Sitemaps are essentially lists of website URLs, containing every important page’s address, its upload date, the sitemaps allow your website to be seen in search engines. Yes, it is like submitting the names of family members living in one house to the election committee, it allows them to believe that you exist.

Google Sitemaps and Relevant Queries


Sitemaps do the same as it allows search engines to understand that your website and its pages exist with all the information, relevant keywords, etc. In a sitemap generated for your website, you will notice, a date in every row alongside the URL, well, the procedure goes like this. Google and other search engines have millions of websites with information and as soon as a user searches for the information, Google shows relevant websites from its database, submitting sitemaps will boost the website traffic.

So, with sitemaps, we allow Google to go through the information it wants to show to the users and it uses Google bots for it which crawl the websites and then index them.


There are no cons of Sitemaps, creating and submitting them are instead an essential step that one should not avoid. The pros of Google sitemaps, well, it allows Google to see URLs, the date on which each post was last updated and helps with SEO because you want Google to crawl your updated content as soon as possible. When a date changes in the XML sitemap.

As the date changes in the sitemaps, Google knows that there is new content to crawl and index.

Does my website need a Sitemap?


Sitemaps have a limit of 50,000 URLs. So, what can you do if you have a website with more pages? Well, Google recommends breaking up your sitemap into two or more sitemaps.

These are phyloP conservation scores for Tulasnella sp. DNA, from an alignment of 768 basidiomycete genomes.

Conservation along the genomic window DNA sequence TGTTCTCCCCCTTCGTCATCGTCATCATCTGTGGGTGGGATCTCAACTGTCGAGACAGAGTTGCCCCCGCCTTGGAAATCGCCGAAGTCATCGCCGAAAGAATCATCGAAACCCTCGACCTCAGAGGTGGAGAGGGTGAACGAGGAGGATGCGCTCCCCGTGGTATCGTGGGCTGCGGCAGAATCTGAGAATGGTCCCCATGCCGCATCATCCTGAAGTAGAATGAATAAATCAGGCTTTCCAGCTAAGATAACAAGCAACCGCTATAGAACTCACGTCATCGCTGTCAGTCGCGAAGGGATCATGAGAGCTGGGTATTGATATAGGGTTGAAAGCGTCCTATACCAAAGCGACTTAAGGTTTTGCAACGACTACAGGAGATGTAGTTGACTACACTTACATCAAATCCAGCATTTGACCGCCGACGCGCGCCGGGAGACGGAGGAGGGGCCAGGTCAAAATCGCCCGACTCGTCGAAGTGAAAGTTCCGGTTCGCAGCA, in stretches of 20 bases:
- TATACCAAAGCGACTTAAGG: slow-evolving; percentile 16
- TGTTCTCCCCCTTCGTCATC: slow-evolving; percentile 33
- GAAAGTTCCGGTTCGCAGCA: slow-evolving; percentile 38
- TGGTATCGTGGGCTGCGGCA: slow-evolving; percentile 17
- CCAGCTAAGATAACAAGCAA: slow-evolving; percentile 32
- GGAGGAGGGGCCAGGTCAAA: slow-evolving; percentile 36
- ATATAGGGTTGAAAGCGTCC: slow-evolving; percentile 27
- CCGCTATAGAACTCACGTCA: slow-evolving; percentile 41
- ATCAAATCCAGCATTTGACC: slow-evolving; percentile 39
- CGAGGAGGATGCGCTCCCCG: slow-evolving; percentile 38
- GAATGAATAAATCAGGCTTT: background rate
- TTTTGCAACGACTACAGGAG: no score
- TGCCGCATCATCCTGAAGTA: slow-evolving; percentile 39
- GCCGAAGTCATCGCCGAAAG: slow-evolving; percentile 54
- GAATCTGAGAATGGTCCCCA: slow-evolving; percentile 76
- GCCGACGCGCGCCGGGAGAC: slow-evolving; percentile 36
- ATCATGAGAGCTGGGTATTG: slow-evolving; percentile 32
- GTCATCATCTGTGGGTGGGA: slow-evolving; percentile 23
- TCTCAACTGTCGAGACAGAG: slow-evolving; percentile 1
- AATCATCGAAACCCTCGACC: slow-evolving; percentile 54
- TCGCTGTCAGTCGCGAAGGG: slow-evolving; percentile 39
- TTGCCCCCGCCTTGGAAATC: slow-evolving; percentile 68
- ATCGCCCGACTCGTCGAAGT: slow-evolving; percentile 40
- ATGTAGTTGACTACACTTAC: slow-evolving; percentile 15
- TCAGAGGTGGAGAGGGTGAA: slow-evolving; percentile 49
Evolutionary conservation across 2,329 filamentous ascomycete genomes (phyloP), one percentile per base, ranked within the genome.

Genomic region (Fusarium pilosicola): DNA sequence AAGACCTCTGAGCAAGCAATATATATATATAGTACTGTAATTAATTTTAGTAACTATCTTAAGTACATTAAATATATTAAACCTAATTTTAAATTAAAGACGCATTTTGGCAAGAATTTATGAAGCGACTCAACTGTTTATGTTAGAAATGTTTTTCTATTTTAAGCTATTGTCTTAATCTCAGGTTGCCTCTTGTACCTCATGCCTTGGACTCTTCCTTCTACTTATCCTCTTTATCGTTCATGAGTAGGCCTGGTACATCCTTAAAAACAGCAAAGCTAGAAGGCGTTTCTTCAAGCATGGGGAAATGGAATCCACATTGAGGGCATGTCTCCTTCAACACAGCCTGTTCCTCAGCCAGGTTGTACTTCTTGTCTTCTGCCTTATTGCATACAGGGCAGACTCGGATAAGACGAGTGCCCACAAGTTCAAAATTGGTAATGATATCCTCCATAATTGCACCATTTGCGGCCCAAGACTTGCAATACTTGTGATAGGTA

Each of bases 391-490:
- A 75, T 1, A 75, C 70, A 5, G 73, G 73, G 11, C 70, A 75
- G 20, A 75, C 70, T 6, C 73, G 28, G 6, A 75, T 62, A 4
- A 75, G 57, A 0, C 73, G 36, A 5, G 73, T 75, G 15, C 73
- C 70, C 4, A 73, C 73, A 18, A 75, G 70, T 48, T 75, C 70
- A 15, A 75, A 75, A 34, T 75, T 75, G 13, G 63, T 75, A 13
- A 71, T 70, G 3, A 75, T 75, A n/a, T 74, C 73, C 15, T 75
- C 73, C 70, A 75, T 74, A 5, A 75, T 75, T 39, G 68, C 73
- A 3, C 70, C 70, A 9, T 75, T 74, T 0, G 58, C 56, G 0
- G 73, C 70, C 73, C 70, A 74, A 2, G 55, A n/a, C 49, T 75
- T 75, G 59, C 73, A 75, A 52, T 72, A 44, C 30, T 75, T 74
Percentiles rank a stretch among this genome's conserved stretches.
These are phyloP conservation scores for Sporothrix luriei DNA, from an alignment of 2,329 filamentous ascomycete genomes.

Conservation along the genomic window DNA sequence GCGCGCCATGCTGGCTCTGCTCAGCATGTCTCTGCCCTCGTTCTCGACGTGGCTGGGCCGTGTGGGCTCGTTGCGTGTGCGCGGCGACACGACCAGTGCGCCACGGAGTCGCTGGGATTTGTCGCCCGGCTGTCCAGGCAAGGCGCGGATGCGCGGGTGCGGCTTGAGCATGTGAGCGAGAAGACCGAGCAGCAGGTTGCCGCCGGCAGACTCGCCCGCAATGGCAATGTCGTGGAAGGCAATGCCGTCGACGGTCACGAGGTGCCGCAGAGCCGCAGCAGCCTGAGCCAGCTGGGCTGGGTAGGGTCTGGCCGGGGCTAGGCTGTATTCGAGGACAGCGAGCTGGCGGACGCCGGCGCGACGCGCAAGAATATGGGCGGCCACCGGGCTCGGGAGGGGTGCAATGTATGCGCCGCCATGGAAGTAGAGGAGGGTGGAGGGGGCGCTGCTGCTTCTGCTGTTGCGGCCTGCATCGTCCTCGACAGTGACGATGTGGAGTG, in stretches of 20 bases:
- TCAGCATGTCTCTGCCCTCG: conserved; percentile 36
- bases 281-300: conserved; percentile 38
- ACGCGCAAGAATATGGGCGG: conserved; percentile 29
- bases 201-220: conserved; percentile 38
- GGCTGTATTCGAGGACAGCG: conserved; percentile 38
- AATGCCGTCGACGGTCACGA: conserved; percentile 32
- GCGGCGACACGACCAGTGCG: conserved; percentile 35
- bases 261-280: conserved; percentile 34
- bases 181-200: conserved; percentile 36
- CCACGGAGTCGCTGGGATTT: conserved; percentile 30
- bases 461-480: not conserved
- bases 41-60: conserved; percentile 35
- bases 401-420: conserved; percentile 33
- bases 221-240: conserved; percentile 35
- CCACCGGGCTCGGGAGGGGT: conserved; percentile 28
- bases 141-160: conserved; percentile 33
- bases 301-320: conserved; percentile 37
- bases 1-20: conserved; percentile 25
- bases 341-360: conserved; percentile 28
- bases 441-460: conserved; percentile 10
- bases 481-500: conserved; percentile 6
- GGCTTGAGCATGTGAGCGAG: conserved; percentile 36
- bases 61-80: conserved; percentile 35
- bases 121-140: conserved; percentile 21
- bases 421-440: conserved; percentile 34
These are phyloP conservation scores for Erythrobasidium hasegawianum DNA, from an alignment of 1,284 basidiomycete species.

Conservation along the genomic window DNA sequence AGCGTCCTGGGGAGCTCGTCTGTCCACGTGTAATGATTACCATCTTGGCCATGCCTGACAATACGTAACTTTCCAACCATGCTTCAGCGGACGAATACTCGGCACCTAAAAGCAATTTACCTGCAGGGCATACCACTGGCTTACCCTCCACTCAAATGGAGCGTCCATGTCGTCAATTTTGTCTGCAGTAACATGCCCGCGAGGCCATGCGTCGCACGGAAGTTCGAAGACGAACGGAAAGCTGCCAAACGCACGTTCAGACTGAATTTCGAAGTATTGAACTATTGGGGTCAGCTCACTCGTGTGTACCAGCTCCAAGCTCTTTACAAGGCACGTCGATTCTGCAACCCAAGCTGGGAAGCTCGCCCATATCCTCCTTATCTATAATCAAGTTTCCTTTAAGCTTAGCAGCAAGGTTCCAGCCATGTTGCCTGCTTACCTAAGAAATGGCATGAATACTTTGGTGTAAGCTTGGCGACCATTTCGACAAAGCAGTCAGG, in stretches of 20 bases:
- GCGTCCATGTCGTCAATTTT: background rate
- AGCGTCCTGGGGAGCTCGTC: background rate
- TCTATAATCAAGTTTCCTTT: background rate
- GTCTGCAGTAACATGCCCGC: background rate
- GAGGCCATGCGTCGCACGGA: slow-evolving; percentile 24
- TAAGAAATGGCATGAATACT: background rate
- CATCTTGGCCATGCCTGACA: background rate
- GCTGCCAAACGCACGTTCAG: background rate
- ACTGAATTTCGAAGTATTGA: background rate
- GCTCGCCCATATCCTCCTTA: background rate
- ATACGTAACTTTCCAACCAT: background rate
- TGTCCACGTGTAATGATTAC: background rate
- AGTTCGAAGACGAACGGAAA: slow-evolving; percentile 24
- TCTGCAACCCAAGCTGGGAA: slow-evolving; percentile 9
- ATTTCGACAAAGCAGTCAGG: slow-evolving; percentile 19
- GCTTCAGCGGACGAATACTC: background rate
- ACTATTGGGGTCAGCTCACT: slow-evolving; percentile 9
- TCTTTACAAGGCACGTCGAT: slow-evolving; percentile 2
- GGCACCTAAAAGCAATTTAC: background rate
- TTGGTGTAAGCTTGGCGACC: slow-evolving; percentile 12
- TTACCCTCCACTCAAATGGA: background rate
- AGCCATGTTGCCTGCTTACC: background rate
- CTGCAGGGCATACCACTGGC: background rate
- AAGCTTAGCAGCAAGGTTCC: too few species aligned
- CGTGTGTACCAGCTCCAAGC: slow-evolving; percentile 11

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As mentioned above, the URLs in your sitemap have a “last modified” date associated with them. These dates should be only modified when you make significant changes to your site (or add new content to your site) since updating dates on pages that haven’t changed can be seen as a spammy tactic.

While search engines like Google and Bing both allow sitemaps that are up to 50MB, make sure your sitemap is under 50MB.

Well, Is it compulsory and does my website need an XML sitemap?

According to Google, XML sitemaps are beneficial for

  • really large websites
  • websites with large archives
  • new websites with just a few external links to it
  • websites which use rich media content

Even though we agree that these websites will benefit the most from XML sitemaps, they are beneficial for every website. As every single website needs Google to find the most important pages and to know when they’re last updated.


Out of the thousands of website pages included in your XML sitemap, which URL should be there and which should not be is quite a relevant question. Well, it depends on the relevance of a URL. If you want a visitor to land on a particular URL, be it your blogs, landing pages or any other pages, then they should be included on your sitemap. But those, which you don’t want users to land on shouldn’t be in it.

However, if you don’t want that URL to show up in the search results, you can add a ‘noindex, follow’ tag. What will happen if you will leave it out of your XML sitemap? Well, in that case also Google can index the URL if the search engine can find it by following links, Google can index the URL.


For Google to access your website URLs as soon as possible, you will need to add it to your Google Search Console account. As you sign in, you can see your website in sidebar, click on that to submit your sitemap and also check under ‘Sitemaps’ section in the sidebar to check if your XML sitemap is already added. If not, you can add your sitemap at top of the page.

Here, ‘submitted’ and ‘indexed’ URLs are listed and if the number differs, we recommend looking into this further as there could be an error preventing some pages from being indexed.

Thanks for reading, hope you found the relevant information and if you did, do comment below your views and share the article.

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